Large Farms Harvesting Tax Dollars

Shallow loss programs created in 2014 are digging deep into taxpayer pockets. The 10-year projected cost for shallow loss programs at passage was $27 billion. Updated projections are $46 billion; that’s a 69 percent increase. These are projections. Look at money out the door, and it doesn’t feel as bad. Fiscal year 2016 projected spending after the farm bill was $3.77 billion; actual costs settled at $5.31 billion, only 41 percent more than anticipated!

But these numbers are deceiving. Because of the way the programs are designed, there is a two-year lag in payments. So the checks mailed last fiscal year are actually for crops that were grown in 2014. Look at costs for 2014-2016 crops, and CBO expects we’ll spend $21.6 billion instead of $11.6 billion. Extend the estimate to the full five-year life of the programs, and costs balloon to $32.2 billion instead of $17.9 billion, an 80 percent increase.

If cost overruns were limited to shallow loss programs, they might be offset by less spending elsewhere, like on crop insurance, nutrition or conservation programs. But there are cost overruns throughout the agriculture welfare titles. Subsidy programs created for livestock ranchers, fruit orchards and nursery crops were originally projected to cost $3.67 billion over 10 years. In the last three, we’ve already cut $6.2 billion in checks. One can only guess what the total will be seven years from now.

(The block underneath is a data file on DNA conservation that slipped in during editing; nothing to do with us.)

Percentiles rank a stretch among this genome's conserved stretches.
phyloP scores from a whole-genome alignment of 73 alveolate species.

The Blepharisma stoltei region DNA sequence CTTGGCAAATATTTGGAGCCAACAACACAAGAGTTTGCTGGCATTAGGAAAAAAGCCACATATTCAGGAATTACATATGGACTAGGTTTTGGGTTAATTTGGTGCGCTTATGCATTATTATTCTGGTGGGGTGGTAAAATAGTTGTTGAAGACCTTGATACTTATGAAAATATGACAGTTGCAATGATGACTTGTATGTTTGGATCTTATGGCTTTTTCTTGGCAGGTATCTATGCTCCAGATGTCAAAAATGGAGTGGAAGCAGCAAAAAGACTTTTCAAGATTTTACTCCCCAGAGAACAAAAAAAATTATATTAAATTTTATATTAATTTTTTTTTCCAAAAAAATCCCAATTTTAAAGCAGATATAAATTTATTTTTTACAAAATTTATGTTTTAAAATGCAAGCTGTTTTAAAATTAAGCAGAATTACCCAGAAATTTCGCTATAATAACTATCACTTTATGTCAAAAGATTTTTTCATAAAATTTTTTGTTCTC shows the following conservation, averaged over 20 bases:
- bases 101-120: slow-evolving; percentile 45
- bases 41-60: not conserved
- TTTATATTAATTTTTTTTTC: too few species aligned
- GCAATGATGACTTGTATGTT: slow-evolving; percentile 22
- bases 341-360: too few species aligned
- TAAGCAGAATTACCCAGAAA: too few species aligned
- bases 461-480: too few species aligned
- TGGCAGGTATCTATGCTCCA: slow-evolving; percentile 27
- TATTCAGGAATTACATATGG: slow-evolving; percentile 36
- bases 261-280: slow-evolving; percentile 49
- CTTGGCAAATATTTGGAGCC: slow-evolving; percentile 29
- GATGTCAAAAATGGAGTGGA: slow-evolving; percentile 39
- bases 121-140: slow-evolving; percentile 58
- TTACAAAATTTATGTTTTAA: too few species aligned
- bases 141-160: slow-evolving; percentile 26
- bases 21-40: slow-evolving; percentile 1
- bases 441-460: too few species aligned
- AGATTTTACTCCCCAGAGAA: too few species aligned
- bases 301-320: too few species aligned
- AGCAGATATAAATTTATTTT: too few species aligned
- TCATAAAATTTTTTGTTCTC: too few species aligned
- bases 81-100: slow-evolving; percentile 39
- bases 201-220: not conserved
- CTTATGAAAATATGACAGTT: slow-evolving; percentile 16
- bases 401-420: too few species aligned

Then there are costs never anticipated, at least not officially, when the farm bill was passed. There’s $600 million in payments to Brazil so they don’t enforce the retaliatory tariffs they can impose after the World Trade Organization ruled our cotton subsidies were out of bounds. Pile on another $310 million in bonus direct payments to American cotton growers to “transiti.png” away from those out of bounds subsidies. Another $328 million to the companies that process that overly subsidized cotton, companies that are typically cooperatives consisting of those subsidized cotton growers. Oh, yeah, then there’s government buying cheese in a failing attempt to boost milk prices.

As the 2014 farm bill enters its fourth year as the law of the land, it’s becoming quite clear taxpayers won’t harvest its promised savings. Farm bill apologists are already gearing up to pass a new bill before most of the existing programs expire at the end of 2018. With interest groups already clamoring for additional cash to dairy, cotton, California growers and virtually every other crop you can think of, you can be assured we will be busy insisting the committees make good on their false promises from 2014. If we want to change our fiscal future, we have to start learning lessons from our fiscal past.

Originally published on October 27, 2017 in U.S. News & World Report